SHELDON—The Sheldon School District is less than a week away from welcoming back students to what will be a much different academic year from usual.
The district’s first day of classes is Wednesday, Aug. 12, almost two weeks earlier than it would have been if not for the coronavirus pandemic.
"I think students, staff, families, everybody, is going to have an increased level of anxiety as we approach the school year," said superintendent Cory Myer. "There's just a tremendous amount of uncertainty and we recognize that but we also recognize the need to educate our kids and to get them back in school."
The district’s three buildings — East Elementary, Sheldon Middle School and Sheldon High School — will have in-person classes but are taking several health and safety measures to avoid the potential spread of the coronavirus.
For instance, desks will be facing one direction in classrooms and will be sprayed with cleaning solution and wiped down after each class. The restrooms also will be cleaned frequently throughout the day.
Social distancing measures will be followed during lunches at all three buildings too.
At East Elementary, students will eat at tables set up in the gym to allow students to space out. At the middle school, tables will be limited to four students with one chair to be in between each person.
The high school meanwhile will divide lunch into three waves, with tables designated for students according to their wave.
No all-school assemblies will be held at any building; however, two grade levels will be able to meet in the gyms at East Elementary and the middle school provided everyone is spaced out from one another. One grade level at a time will be able to meet in similar fashion in the high school gym.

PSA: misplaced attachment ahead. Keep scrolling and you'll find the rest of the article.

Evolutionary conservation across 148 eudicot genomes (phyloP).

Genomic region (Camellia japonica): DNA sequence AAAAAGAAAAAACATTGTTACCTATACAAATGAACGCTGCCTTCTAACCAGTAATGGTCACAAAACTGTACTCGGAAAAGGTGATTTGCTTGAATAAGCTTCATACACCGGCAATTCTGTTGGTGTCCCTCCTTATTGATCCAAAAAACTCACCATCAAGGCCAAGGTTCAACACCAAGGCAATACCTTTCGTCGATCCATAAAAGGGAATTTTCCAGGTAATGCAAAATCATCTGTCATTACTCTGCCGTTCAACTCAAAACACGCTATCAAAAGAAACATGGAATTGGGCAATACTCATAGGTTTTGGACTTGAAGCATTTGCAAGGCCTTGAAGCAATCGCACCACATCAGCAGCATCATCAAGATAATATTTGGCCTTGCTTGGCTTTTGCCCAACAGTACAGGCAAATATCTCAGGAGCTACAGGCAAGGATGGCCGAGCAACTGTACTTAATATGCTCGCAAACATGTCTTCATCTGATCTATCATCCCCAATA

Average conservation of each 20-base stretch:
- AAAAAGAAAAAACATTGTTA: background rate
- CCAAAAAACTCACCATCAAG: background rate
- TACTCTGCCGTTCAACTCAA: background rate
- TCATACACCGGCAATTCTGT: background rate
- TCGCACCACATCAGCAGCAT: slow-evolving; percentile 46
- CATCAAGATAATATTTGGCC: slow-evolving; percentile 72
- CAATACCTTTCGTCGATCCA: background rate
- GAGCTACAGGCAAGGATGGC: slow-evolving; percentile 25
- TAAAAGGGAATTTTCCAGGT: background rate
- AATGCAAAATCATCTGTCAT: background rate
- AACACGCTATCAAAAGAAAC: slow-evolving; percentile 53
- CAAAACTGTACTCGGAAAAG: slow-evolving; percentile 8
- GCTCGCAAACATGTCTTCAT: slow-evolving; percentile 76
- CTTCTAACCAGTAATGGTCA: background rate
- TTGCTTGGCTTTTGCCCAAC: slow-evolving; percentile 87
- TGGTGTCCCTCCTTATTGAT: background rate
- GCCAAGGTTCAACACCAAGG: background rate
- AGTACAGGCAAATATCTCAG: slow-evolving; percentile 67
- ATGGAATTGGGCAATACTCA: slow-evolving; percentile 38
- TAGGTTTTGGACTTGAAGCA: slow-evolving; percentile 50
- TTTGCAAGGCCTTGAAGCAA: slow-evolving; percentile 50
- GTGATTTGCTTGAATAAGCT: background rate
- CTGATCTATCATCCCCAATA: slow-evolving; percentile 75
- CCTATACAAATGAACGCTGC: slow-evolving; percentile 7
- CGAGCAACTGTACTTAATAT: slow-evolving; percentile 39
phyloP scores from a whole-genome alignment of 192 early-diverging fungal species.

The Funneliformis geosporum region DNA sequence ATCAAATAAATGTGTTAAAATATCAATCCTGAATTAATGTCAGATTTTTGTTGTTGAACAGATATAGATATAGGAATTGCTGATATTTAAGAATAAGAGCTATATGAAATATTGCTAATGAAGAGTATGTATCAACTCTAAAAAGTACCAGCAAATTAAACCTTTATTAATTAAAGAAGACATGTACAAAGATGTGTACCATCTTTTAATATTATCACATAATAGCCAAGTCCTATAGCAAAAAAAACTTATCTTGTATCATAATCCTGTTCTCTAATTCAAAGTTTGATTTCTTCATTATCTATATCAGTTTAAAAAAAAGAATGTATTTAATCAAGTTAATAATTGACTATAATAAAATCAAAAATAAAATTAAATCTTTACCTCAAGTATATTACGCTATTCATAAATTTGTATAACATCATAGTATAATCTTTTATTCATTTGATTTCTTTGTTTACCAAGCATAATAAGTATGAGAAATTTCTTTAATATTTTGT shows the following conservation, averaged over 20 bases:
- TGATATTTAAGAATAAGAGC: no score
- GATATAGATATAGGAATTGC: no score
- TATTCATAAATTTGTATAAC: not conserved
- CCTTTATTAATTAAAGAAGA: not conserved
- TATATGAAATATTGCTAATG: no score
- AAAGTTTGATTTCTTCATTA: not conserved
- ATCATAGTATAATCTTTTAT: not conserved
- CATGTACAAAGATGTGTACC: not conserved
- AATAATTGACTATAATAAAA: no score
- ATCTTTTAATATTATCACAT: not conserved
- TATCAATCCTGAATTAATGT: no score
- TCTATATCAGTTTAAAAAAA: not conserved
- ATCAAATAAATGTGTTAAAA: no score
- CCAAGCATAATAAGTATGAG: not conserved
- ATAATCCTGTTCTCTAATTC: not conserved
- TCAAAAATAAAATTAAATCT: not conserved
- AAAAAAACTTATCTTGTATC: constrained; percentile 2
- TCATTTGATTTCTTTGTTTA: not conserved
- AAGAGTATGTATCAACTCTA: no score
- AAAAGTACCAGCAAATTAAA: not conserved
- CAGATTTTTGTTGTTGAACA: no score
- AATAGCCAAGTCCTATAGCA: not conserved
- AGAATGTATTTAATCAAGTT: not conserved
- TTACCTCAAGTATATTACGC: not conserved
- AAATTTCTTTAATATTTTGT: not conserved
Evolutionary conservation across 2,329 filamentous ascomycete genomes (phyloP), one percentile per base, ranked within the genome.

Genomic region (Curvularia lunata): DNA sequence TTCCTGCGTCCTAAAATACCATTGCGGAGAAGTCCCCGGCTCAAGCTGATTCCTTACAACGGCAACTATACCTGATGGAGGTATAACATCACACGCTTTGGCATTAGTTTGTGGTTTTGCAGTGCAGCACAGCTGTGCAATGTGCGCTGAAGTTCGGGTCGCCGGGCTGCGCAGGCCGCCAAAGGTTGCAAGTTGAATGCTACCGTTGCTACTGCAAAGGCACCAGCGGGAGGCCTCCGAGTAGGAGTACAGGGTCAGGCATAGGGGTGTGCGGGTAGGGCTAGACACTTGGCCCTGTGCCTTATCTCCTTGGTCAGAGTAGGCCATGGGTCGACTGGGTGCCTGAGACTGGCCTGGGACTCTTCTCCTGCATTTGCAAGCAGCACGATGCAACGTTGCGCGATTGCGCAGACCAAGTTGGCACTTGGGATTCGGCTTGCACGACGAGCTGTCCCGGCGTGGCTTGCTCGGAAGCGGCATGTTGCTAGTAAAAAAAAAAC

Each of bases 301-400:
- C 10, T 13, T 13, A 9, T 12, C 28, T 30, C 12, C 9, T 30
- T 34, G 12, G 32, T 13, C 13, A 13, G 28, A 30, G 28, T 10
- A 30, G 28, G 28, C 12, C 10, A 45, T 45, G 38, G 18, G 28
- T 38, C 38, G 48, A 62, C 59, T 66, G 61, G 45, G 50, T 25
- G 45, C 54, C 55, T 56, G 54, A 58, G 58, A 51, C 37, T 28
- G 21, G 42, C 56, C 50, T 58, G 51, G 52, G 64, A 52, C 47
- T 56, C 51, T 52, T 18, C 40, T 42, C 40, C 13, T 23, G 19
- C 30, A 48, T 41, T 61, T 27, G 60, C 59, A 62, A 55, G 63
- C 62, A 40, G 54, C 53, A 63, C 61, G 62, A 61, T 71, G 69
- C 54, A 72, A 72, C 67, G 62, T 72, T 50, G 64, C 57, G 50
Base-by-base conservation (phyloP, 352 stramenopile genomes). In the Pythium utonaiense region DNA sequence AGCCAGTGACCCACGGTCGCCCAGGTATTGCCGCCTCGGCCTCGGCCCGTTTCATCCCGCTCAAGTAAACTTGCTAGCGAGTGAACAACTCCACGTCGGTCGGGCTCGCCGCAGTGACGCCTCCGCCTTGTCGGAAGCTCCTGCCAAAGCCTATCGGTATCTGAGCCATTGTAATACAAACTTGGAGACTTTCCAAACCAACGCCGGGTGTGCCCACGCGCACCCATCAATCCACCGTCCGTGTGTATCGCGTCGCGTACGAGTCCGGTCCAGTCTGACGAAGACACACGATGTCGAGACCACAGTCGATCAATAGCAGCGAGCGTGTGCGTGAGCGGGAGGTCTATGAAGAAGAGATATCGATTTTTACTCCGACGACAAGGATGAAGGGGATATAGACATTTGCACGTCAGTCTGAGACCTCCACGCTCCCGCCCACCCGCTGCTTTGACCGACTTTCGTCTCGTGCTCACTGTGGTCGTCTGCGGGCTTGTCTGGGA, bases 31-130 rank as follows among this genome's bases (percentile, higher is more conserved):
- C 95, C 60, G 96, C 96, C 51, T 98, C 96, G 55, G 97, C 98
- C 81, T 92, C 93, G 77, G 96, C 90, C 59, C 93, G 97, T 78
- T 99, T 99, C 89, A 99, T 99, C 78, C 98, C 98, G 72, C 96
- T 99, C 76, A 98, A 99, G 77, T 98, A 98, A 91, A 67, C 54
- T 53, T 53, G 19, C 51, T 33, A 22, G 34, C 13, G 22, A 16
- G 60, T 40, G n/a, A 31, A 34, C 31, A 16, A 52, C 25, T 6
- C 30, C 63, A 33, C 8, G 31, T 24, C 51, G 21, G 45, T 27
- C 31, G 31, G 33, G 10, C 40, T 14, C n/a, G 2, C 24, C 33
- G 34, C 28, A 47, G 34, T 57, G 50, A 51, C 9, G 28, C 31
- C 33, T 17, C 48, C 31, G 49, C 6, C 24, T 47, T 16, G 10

Drinking fountains will not be used in any of the buildings except for East Elementary’s fountains that have bottle filling stations. Students in all buildings will be encouraged to bring clear bottles with lids to drink water from throughout the day.
Sheldon’s private schools also are gearing up for an academic year in the coronavirus age.
St. Patrick’s Catholic School will welcome students back to school on Wednesday, Aug. 19. Classes will be delivered in person, although students will have the option of hybrid or continuous learning if they prefer.
Students and teachers will be asked to wear masks and practice distancing in classrooms. The school also will provide face shields for all students and teachers.
“Students should wear masks coming into the building and leaving the building and then any time they are in close contact with other students and teachers,” said principal Jessica Schmalen.
Desks and chairs will be spread farther apart in classrooms and at lunch to aid in social distancing. According to Schmalen, students also will be grouped in cohorts to help with tracing potential contamination.
“We’re excited to have our students back in the building,” Schmalen said. “We want to make sure we can keep everyone healthy and safe throughout the year, and we just look forward to being able to share the year with the students. And we realize that it looks a little different but we will do our best to make sure there is a positive norm in our school.”
Sheldon Christian School is implementing similar steps around social distancing and frequent hand-washing for a return to in-person classes on Tuesday, Aug. 25.
“What we’re planning on at school is cleaning high-touch surfaces and having some requirements specifically for the kids when they enter or exit classrooms where they’ll be required to do hand-washing or sanitizing,” said principal Marlin Schoonhoven.
In group classes like music and physical education, the school plans to rotate students in 15-minute intervals or work in small groups.
Students and staff will not be required to wear masks, but Schoonhoven said they should feel free to do so if they prefer.
“We are placing responsibility on parents to do some steps to check their children before actually coming to school,” he said. “If someone is not feeling well, we want to make sure they’re taking care of themselves and not putting anyone else at risk.”
Schoonhoven said Sheldon Christian School has a contingencies ready in case individual students or entire classes are absent due to sickness or quarantine.
“If we would have to shut down, we have a hybrid learning plan we could have going in pretty much 24 hours,” Schoonhoven said.